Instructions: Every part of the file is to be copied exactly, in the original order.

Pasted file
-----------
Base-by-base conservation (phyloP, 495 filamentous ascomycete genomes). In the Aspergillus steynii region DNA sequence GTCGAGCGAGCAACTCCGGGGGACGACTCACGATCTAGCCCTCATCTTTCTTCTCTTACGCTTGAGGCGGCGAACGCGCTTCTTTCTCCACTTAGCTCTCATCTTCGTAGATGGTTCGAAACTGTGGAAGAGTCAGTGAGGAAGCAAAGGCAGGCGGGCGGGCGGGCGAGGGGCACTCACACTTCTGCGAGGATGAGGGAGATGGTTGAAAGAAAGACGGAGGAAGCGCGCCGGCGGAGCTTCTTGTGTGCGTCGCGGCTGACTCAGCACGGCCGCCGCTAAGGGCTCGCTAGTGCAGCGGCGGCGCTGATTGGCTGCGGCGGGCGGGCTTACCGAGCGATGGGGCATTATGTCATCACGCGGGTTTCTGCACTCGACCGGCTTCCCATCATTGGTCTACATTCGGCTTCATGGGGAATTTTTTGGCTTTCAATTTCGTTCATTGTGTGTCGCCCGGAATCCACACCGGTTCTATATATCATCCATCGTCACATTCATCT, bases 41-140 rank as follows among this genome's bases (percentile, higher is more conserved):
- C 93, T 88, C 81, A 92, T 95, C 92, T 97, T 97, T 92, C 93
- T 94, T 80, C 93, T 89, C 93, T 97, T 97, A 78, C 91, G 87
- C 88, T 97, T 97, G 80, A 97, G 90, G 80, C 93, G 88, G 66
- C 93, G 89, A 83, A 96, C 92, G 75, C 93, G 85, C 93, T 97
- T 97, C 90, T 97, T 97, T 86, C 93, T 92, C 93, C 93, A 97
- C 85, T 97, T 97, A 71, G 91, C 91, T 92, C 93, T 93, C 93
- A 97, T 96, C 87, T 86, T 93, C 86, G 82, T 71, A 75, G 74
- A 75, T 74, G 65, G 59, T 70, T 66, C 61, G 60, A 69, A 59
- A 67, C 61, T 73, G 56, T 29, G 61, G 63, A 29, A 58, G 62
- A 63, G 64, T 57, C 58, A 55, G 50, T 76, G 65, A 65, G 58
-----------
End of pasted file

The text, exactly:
Base-by-base conservation (phyloP, 495 filamentous ascomycete genomes). In the Aspergillus steynii region DNA sequence GTCGAGCGAGCAACTCCGGGGGACGACTCACGATCTAGCCCTCATCTTTCTTCTCTTACGCTTGAGGCGGCGAACGCGCTTCTTTCTCCACTTAGCTCTCATCTTCGTAGATGGTTCGAAACTGTGGAAGAGTCAGTGAGGAAGCAAAGGCAGGCGGGCGGGCGGGCGAGGGGCACTCACACTTCTGCGAGGATGAGGGAGATGGTTGAAAGAAAGACGGAGGAAGCGCGCCGGCGGAGCTTCTTGTGTGCGTCGCGGCTGACTCAGCACGGCCGCCGCTAAGGGCTCGCTAGTGCAGCGGCGGCGCTGATTGGCTGCGGCGGGCGGGCTTACCGAGCGATGGGGCATTATGTCATCACGCGGGTTTCTGCACTCGACCGGCTTCCCATCATTGGTCTACATTCGGCTTCATGGGGAATTTTTTGGCTTTCAATTTCGTTCATTGTGTGTCGCCCGGAATCCACACCGGTTCTATATATCATCCATCGTCACATTCATCT, bases 41-140 rank as follows among this genome's bases (percentile, higher is more conserved):
- C 93, T 88, C 81, A 92, T 95, C 92, T 97, T 97, T 92, C 93
- T 94, T 80, C 93, T 89, C 93, T 97, T 97, A 78, C 91, G 87
- C 88, T 97, T 97, G 80, A 97, G 90, G 80, C 93, G 88, G 66
- C 93, G 89, A 83, A 96, C 92, G 75, C 93, G 85, C 93, T 97
- T 97, C 90, T 97, T 97, T 86, C 93, T 92, C 93, C 93, A 97
- C 85, T 97, T 97, A 71, G 91, C 91, T 92, C 93, T 93, C 93
- A 97, T 96, C 87, T 86, T 93, C 86, G 82, T 71, A 75, G 74
- A 75, T 74, G 65, G 59, T 70, T 66, C 61, G 60, A 69, A 59
- A 67, C 61, T 73, G 56, T 29, G 61, G 63, A 29, A 58, G 62
- A 63, G 64, T 57, C 58, A 55, G 50, T 76, G 65, A 65, G 58